Some Oracle Application like BI Publisher 10g uses OC4J, which is an Oracle Application Server which enables J2EE applications to run. These set of containers, API and services have to be started manually at system start up and after system downtime. It is annoying for system administrators to have manual task to take care of. So, if we are in a Windows environment, these tasks can be avoided if they are defined as an automatic start-up process within the MS Windows Service. Installing OC4J as a MS Windows Services we will solve that inconvenience we will take a step further in automation wise and we will decrease the services downtimes.
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In any organisation, common information can be interesting to multiple users. However, the way this information wants to be seen by different users may differ substantially. Oracle BI supports multiple visualization options by offering a wide range of views. With them, a report can be displayed as a table, chart, pivot table, etc.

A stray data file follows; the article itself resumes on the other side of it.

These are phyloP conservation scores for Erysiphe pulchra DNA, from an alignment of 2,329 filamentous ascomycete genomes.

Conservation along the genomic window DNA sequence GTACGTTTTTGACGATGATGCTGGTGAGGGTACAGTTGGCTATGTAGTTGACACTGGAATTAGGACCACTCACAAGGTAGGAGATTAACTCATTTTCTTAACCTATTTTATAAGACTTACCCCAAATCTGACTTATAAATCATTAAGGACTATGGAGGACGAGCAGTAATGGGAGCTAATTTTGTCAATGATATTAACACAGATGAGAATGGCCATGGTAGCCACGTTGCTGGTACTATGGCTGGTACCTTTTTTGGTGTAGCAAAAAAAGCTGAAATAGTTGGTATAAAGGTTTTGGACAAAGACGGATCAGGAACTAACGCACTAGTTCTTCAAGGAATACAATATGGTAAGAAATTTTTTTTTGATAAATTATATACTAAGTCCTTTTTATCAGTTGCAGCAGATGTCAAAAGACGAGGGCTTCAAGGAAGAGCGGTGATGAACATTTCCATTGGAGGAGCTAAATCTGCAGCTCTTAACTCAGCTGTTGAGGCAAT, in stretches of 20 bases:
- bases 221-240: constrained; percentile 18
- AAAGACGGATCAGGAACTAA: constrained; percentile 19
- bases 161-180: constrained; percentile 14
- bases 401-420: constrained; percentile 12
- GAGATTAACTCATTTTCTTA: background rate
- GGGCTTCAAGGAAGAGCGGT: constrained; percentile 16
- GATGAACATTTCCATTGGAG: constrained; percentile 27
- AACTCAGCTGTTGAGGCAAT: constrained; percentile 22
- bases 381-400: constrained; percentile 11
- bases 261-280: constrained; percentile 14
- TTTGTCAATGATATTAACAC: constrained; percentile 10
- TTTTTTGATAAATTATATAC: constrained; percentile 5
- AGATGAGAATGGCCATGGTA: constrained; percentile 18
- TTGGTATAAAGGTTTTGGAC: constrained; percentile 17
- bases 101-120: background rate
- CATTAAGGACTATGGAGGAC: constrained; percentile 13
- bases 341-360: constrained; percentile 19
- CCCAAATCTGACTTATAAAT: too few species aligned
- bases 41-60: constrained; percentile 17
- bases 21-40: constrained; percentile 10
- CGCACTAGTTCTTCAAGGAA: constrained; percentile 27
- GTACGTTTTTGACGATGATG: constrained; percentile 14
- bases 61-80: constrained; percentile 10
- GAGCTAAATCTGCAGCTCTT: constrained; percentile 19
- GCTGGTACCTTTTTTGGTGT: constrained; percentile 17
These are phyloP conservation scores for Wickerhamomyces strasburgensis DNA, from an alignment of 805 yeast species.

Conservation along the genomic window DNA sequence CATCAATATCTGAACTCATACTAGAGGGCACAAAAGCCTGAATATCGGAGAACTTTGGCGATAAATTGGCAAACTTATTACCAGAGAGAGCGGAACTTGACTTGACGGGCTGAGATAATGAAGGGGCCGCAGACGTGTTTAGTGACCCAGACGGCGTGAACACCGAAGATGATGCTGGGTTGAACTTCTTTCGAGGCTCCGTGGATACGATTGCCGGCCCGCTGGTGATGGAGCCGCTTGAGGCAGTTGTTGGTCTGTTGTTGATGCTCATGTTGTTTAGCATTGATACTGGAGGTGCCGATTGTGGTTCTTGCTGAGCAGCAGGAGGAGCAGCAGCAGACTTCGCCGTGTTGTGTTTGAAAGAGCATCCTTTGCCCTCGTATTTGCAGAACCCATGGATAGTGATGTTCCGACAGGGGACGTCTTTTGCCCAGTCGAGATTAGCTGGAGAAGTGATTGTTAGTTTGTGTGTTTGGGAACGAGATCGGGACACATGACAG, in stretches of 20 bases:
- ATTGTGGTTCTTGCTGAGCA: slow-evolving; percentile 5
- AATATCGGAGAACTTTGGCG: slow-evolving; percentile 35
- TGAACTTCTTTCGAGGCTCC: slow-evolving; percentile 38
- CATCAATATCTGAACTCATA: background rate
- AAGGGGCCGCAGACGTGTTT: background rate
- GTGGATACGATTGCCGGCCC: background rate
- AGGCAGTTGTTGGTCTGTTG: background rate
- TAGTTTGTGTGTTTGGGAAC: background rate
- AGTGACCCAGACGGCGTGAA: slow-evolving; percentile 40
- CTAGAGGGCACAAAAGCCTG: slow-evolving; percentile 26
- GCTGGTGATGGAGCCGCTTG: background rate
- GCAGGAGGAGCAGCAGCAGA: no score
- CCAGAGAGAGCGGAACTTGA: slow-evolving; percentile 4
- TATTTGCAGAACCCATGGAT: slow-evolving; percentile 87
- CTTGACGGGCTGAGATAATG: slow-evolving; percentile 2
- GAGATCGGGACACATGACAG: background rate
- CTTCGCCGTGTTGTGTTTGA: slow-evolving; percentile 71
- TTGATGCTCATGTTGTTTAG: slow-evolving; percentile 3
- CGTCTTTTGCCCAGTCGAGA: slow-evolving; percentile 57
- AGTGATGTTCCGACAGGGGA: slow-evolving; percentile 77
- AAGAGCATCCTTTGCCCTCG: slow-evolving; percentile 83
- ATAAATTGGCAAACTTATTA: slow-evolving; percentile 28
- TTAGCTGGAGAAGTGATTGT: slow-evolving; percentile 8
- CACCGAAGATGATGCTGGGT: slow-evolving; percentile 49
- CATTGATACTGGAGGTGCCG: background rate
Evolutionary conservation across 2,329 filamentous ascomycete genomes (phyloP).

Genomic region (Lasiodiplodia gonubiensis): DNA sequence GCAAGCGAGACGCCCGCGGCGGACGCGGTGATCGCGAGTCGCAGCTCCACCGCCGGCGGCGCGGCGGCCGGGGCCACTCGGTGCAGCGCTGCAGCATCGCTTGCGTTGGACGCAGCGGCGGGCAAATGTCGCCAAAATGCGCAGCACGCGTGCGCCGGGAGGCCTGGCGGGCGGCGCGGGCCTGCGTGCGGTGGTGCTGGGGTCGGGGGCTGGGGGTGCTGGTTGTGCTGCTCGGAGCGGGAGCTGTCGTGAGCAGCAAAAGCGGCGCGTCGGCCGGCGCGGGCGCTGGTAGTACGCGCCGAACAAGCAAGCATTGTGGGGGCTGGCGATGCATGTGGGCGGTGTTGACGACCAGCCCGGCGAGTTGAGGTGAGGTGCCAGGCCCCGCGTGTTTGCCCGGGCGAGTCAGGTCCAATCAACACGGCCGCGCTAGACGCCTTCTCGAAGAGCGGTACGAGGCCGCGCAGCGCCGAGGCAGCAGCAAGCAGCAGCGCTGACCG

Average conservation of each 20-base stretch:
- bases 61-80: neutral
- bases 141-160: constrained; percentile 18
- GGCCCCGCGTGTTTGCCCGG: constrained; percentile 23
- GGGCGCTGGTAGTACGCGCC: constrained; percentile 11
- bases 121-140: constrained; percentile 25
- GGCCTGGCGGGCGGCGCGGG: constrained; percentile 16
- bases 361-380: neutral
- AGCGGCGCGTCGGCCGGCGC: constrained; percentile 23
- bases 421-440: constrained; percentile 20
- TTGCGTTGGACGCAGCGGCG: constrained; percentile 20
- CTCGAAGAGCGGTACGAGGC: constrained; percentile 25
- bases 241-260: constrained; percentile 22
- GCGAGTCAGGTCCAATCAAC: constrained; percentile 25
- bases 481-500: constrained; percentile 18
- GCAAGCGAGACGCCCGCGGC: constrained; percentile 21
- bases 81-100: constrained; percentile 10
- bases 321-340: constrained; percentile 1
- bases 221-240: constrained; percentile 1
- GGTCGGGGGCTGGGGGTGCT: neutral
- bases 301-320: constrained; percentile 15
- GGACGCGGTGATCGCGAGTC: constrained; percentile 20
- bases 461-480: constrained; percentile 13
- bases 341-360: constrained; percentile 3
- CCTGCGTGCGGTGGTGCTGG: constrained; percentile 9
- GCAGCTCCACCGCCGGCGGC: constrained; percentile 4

In some other cases, the chosen view may be the same, but the measures precision may be different depending on the user visualization of the information. For instance, the organisation's CEO would be interested in a figure representing millions, whereas the financial department would be interested in the same figure displayed in full value, including cents.
In this article we will see how we can create an easy solution in Oracle BI, allowing the user to customize the measures precision (real value, thousands or millions) in a dashboard.